Barcode Audit | Understanding your Barcodes

Barcode Audit – Understanding the barcodes in your business before you start

Barcode Datalink recommends that you perform a ‘barcode audit’ before you start implementing any sort of barcode printing or scanning solution. You need to know what barcodes you do have already coming in from suppliers and what they say.

If ‘barcode audit’ to you means you want to do a ‘stocktake’ using barcodes, then click here on ‘Stocktakes Online‘ to learn more about our SaaS Stocktake Software system.

To make your warehouse functions run the most efficiently every product and bin location should be barcoded.

Here are some real life examples and the results of a barcode audit we did for a potential customer.

Questions we need to answer:

  1. How many products do we stock?
  2. How many of them come with a barcode?
  3. How many suppliers do we have?
  4. Which suppliers are barcoding their products?
  5. Are their entire range of products barcoded or only some of them?
  6. What does the barcode say?
  7. What types of barcodes are they printing?
  8. Does the human readable match the barcode?

To find out how many SKU’s (Stock Keeping Units) you carry should be a simple matter of checking your accounting or ERP system.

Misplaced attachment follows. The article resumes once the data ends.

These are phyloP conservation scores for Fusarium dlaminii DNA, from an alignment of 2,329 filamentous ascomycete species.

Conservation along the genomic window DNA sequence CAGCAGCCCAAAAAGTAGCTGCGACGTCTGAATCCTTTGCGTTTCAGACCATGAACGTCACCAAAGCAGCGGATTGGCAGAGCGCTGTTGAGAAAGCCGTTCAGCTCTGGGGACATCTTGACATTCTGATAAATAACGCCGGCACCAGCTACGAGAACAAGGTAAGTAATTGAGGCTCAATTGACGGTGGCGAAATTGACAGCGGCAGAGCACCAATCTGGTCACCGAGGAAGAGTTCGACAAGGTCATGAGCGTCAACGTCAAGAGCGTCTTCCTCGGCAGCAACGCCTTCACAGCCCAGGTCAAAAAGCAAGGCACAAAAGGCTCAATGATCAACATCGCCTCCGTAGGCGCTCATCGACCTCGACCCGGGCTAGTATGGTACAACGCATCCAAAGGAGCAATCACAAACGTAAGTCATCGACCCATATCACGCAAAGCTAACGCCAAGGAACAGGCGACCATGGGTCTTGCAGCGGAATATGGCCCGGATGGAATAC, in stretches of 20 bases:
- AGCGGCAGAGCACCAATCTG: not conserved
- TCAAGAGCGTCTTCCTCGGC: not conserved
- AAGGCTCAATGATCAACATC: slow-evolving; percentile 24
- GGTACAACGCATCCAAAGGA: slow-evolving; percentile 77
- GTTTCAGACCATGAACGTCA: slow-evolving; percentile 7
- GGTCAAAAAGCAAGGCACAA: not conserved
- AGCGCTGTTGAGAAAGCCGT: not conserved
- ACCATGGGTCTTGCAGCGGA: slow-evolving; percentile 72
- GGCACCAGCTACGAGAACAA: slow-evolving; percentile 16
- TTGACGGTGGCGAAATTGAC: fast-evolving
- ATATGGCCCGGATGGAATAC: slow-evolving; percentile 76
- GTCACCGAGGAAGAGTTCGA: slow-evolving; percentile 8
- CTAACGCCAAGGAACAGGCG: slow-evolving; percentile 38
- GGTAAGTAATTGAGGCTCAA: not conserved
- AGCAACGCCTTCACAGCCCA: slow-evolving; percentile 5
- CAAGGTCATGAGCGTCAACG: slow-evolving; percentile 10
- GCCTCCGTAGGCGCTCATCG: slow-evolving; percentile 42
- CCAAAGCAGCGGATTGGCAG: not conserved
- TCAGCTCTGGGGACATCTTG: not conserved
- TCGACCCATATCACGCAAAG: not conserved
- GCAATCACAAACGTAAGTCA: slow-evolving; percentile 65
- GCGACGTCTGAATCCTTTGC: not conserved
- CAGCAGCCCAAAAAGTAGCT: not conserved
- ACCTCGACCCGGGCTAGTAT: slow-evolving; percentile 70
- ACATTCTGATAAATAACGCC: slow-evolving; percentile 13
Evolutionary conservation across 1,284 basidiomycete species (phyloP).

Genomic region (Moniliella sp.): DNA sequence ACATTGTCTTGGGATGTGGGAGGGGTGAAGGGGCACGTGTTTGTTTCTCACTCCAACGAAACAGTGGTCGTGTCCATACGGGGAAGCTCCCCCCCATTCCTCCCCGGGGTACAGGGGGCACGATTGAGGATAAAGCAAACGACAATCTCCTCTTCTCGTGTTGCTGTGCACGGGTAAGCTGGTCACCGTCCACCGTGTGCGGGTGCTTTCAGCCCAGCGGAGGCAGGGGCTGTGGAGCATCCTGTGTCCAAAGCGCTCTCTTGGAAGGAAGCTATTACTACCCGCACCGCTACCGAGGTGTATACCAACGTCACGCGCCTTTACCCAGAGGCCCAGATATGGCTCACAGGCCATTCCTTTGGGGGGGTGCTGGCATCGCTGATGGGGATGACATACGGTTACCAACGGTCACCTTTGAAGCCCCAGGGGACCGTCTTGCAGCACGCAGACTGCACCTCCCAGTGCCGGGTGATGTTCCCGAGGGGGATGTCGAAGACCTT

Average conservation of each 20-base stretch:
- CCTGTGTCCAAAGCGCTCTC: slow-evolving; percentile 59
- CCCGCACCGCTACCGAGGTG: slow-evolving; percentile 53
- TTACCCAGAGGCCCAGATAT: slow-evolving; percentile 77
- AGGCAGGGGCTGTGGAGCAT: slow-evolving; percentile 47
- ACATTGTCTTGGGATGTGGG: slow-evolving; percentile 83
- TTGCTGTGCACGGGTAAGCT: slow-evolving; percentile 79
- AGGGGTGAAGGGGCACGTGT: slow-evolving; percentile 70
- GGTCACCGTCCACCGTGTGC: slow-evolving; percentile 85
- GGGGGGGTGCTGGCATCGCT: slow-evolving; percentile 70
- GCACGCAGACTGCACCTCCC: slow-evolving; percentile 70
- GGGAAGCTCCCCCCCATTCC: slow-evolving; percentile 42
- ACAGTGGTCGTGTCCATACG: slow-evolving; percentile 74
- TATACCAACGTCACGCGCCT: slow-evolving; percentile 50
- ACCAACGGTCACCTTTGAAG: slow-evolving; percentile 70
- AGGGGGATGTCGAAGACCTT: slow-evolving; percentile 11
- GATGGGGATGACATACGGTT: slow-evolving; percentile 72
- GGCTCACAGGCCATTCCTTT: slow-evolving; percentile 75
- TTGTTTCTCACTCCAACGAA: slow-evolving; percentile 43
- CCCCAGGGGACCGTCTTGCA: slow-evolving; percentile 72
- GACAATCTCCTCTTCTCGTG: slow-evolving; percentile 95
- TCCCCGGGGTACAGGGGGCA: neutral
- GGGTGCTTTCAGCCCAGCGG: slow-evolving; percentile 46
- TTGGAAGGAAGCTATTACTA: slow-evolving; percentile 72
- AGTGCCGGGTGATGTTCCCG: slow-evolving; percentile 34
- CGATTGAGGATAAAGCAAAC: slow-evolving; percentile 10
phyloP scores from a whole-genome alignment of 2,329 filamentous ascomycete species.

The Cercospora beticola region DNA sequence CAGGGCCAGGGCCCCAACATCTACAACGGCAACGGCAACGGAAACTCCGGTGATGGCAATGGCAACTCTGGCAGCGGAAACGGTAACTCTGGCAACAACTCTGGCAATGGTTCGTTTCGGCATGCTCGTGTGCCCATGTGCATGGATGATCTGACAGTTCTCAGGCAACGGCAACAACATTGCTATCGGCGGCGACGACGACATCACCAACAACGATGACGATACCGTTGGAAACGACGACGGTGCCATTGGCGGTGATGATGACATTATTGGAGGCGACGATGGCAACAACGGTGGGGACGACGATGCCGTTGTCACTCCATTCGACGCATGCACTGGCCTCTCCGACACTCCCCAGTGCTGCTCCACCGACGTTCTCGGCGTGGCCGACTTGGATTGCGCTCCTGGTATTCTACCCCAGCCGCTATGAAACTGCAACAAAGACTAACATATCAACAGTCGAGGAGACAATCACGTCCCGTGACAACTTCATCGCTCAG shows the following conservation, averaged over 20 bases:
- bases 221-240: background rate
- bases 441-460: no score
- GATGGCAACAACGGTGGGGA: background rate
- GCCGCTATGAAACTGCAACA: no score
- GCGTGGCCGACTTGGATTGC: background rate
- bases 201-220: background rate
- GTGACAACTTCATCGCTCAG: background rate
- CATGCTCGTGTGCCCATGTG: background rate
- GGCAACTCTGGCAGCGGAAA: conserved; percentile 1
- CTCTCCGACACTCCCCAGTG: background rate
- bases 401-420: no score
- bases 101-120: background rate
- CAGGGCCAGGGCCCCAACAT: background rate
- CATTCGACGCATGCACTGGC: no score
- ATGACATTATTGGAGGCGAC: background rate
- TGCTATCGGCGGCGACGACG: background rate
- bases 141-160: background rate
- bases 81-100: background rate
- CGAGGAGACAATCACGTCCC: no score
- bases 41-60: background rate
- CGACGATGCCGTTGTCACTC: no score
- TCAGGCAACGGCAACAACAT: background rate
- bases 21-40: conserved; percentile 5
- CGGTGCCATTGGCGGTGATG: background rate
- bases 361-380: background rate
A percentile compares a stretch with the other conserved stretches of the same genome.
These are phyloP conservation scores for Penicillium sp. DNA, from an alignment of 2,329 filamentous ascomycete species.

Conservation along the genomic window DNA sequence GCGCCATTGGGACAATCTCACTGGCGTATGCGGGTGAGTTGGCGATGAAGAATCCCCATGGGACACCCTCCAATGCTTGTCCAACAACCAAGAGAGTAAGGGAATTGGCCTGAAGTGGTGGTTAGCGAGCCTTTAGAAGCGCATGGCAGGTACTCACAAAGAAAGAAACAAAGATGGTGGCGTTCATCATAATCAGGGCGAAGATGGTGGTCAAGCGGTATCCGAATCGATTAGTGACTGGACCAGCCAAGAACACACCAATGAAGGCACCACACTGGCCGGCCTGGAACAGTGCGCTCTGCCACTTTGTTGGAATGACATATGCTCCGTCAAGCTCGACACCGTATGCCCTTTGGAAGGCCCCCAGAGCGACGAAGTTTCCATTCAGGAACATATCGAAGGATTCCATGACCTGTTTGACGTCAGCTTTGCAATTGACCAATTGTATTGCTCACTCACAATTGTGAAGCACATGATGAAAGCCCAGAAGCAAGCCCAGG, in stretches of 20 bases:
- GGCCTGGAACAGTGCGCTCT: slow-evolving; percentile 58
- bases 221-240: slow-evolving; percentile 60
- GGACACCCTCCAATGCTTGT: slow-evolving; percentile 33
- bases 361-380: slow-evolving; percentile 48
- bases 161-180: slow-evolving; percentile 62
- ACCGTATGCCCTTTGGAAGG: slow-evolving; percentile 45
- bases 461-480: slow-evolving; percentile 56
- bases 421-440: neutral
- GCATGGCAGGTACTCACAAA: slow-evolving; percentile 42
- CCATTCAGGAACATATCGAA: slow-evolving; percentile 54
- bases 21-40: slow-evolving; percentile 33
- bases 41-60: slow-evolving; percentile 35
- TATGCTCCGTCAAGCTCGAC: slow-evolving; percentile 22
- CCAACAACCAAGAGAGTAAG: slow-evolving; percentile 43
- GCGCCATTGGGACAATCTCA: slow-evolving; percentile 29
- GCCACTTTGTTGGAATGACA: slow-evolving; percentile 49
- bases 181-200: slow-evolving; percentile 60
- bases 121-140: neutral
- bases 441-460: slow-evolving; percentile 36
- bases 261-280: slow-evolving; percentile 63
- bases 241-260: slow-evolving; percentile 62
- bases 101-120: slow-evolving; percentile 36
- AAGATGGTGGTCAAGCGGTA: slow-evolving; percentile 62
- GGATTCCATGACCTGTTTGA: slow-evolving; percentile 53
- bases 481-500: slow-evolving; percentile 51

How many come with a barcode? If you are Woolworths or Coles the answer should be 100% of them. If you are new to barcoding then its time to spend sometime in the warehouse taking a look.

The background to this example is that the customer is a large multi-national. The warehouse in Sydney stocks several thousand parts and a lot of them have a ‘barcode’. Most products come in from overseas and a small percentage are purchased locally and the Australian suppliers have ‘barcoded’ the products for us. All this sounds very promising.

With my customer I spent a few hours in the warehouse walking around and taking photos. This is what we found:

Label 1.

These cartons are all barcoded. Above and below the Code 128 barcode is human readable text. Scanning the barcode revealed that it contains ‘903975002’.

The text above the barcode is ‘9039750. 02’.

Since this barcode matches the customers internal part number this can be scanned as is. This carton contains one unit of the product.

An important point to note about this pallet is that it is mixed. Therefore on goods receiving each carton needs to be scanned in a systematic approach to make sure nothing is missed or scanned twice. Our advice is to scan from top to bottom and left to right. The configuation of this pallet is 6 high and 2 wide on the front face of the pallet and the same again on the rear side. Therefore 24 cartons have to be scanned to receive in this pallet.


Label 2.

This label is providing an SSCC (Serial Shipping Container Code) in an EAN-128 barcode (top) and a package number below.